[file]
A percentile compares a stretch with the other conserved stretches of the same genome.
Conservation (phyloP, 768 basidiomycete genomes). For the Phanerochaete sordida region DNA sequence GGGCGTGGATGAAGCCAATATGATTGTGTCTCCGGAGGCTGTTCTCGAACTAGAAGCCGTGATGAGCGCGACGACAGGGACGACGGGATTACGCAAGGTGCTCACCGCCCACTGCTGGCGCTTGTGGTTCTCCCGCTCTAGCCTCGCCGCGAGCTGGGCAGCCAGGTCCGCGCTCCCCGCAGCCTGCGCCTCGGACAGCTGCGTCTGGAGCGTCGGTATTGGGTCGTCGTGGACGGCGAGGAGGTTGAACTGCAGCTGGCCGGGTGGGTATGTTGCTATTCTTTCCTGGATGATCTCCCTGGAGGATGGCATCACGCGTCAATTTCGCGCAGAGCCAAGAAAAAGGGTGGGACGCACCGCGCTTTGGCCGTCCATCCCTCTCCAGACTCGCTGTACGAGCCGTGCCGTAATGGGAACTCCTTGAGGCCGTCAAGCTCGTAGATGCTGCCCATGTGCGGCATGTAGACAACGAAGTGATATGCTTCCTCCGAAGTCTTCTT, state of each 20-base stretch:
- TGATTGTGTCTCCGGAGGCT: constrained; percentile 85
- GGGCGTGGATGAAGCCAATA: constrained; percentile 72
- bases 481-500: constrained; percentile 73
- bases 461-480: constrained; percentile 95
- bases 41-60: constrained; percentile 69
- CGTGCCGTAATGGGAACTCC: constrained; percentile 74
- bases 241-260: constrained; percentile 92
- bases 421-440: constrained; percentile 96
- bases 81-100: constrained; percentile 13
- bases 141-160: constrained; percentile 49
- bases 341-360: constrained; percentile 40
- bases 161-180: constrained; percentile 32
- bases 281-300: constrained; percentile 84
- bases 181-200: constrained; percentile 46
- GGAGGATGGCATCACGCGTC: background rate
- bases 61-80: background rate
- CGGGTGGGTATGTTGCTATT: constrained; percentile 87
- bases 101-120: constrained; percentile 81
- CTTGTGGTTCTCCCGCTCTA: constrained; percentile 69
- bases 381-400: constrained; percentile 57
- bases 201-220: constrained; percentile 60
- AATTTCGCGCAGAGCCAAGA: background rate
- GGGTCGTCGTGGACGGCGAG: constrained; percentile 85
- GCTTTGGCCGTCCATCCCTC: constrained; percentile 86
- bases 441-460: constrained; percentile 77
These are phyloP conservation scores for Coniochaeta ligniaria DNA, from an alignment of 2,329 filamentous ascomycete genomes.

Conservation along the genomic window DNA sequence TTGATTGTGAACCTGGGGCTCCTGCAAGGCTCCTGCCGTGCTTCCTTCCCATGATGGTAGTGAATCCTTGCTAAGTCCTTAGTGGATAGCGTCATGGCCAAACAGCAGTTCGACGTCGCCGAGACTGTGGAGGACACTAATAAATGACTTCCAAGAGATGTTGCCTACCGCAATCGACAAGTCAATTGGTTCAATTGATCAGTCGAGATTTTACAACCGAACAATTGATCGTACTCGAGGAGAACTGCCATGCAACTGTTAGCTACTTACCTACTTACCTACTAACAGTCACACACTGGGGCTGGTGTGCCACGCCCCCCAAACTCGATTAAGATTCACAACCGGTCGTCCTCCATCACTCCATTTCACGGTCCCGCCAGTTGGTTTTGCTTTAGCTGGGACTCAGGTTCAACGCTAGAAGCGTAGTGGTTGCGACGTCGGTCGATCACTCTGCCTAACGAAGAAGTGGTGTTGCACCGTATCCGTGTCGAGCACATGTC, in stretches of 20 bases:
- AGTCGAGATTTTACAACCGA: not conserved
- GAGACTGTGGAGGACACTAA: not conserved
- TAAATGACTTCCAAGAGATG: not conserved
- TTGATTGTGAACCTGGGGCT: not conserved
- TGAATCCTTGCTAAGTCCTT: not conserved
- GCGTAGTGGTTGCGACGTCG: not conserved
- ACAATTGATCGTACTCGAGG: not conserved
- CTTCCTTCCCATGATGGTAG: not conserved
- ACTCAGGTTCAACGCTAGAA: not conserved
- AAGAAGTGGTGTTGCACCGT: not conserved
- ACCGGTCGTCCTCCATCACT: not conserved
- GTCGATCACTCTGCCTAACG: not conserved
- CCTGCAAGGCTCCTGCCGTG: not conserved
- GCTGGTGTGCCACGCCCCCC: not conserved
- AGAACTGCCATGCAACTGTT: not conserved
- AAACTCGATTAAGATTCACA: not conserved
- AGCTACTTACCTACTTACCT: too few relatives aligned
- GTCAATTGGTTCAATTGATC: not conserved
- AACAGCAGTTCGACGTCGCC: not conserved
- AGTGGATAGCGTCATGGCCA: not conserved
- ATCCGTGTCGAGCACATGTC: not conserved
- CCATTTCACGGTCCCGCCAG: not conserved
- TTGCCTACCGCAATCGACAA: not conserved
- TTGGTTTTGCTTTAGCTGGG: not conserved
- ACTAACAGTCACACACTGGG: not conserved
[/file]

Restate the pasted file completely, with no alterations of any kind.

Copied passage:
A percentile compares a stretch with the other conserved stretches of the same genome.
Conservation (phyloP, 768 basidiomycete genomes). For the Phanerochaete sordida region DNA sequence GGGCGTGGATGAAGCCAATATGATTGTGTCTCCGGAGGCTGTTCTCGAACTAGAAGCCGTGATGAGCGCGACGACAGGGACGACGGGATTACGCAAGGTGCTCACCGCCCACTGCTGGCGCTTGTGGTTCTCCCGCTCTAGCCTCGCCGCGAGCTGGGCAGCCAGGTCCGCGCTCCCCGCAGCCTGCGCCTCGGACAGCTGCGTCTGGAGCGTCGGTATTGGGTCGTCGTGGACGGCGAGGAGGTTGAACTGCAGCTGGCCGGGTGGGTATGTTGCTATTCTTTCCTGGATGATCTCCCTGGAGGATGGCATCACGCGTCAATTTCGCGCAGAGCCAAGAAAAAGGGTGGGACGCACCGCGCTTTGGCCGTCCATCCCTCTCCAGACTCGCTGTACGAGCCGTGCCGTAATGGGAACTCCTTGAGGCCGTCAAGCTCGTAGATGCTGCCCATGTGCGGCATGTAGACAACGAAGTGATATGCTTCCTCCGAAGTCTTCTT, state of each 20-base stretch:
- TGATTGTGTCTCCGGAGGCT: constrained; percentile 85
- GGGCGTGGATGAAGCCAATA: constrained; percentile 72
- bases 481-500: constrained; percentile 73
- bases 461-480: constrained; percentile 95
- bases 41-60: constrained; percentile 69
- CGTGCCGTAATGGGAACTCC: constrained; percentile 74
- bases 241-260: constrained; percentile 92
- bases 421-440: constrained; percentile 96
- bases 81-100: constrained; percentile 13
- bases 141-160: constrained; percentile 49
- bases 341-360: constrained; percentile 40
- bases 161-180: constrained; percentile 32
- bases 281-300: constrained; percentile 84
- bases 181-200: constrained; percentile 46
- GGAGGATGGCATCACGCGTC: background rate
- bases 61-80: background rate
- CGGGTGGGTATGTTGCTATT: constrained; percentile 87
- bases 101-120: constrained; percentile 81
- CTTGTGGTTCTCCCGCTCTA: constrained; percentile 69
- bases 381-400: constrained; percentile 57
- bases 201-220: constrained; percentile 60
- AATTTCGCGCAGAGCCAAGA: background rate
- GGGTCGTCGTGGACGGCGAG: constrained; percentile 85
- GCTTTGGCCGTCCATCCCTC: constrained; percentile 86
- bases 441-460: constrained; percentile 77
These are phyloP conservation scores for Coniochaeta ligniaria DNA, from an alignment of 2,329 filamentous ascomycete genomes.

Conservation along the genomic window DNA sequence TTGATTGTGAACCTGGGGCTCCTGCAAGGCTCCTGCCGTGCTTCCTTCCCATGATGGTAGTGAATCCTTGCTAAGTCCTTAGTGGATAGCGTCATGGCCAAACAGCAGTTCGACGTCGCCGAGACTGTGGAGGACACTAATAAATGACTTCCAAGAGATGTTGCCTACCGCAATCGACAAGTCAATTGGTTCAATTGATCAGTCGAGATTTTACAACCGAACAATTGATCGTACTCGAGGAGAACTGCCATGCAACTGTTAGCTACTTACCTACTTACCTACTAACAGTCACACACTGGGGCTGGTGTGCCACGCCCCCCAAACTCGATTAAGATTCACAACCGGTCGTCCTCCATCACTCCATTTCACGGTCCCGCCAGTTGGTTTTGCTTTAGCTGGGACTCAGGTTCAACGCTAGAAGCGTAGTGGTTGCGACGTCGGTCGATCACTCTGCCTAACGAAGAAGTGGTGTTGCACCGTATCCGTGTCGAGCACATGTC, in stretches of 20 bases:
- AGTCGAGATTTTACAACCGA: not conserved
- GAGACTGTGGAGGACACTAA: not conserved
- TAAATGACTTCCAAGAGATG: not conserved
- TTGATTGTGAACCTGGGGCT: not conserved
- TGAATCCTTGCTAAGTCCTT: not conserved
- GCGTAGTGGTTGCGACGTCG: not conserved
- ACAATTGATCGTACTCGAGG: not conserved
- CTTCCTTCCCATGATGGTAG: not conserved
- ACTCAGGTTCAACGCTAGAA: not conserved
- AAGAAGTGGTGTTGCACCGT: not conserved
- ACCGGTCGTCCTCCATCACT: not conserved
- GTCGATCACTCTGCCTAACG: not conserved
- CCTGCAAGGCTCCTGCCGTG: not conserved
- GCTGGTGTGCCACGCCCCCC: not conserved
- AGAACTGCCATGCAACTGTT: not conserved
- AAACTCGATTAAGATTCACA: not conserved
- AGCTACTTACCTACTTACCT: too few relatives aligned
- GTCAATTGGTTCAATTGATC: not conserved
- AACAGCAGTTCGACGTCGCC: not conserved
- AGTGGATAGCGTCATGGCCA: not conserved
- ATCCGTGTCGAGCACATGTC: not conserved
- CCATTTCACGGTCCCGCCAG: not conserved
- TTGCCTACCGCAATCGACAA: not conserved
- TTGGTTTTGCTTTAGCTGGG: not conserved
- ACTAACAGTCACACACTGGG: not conserved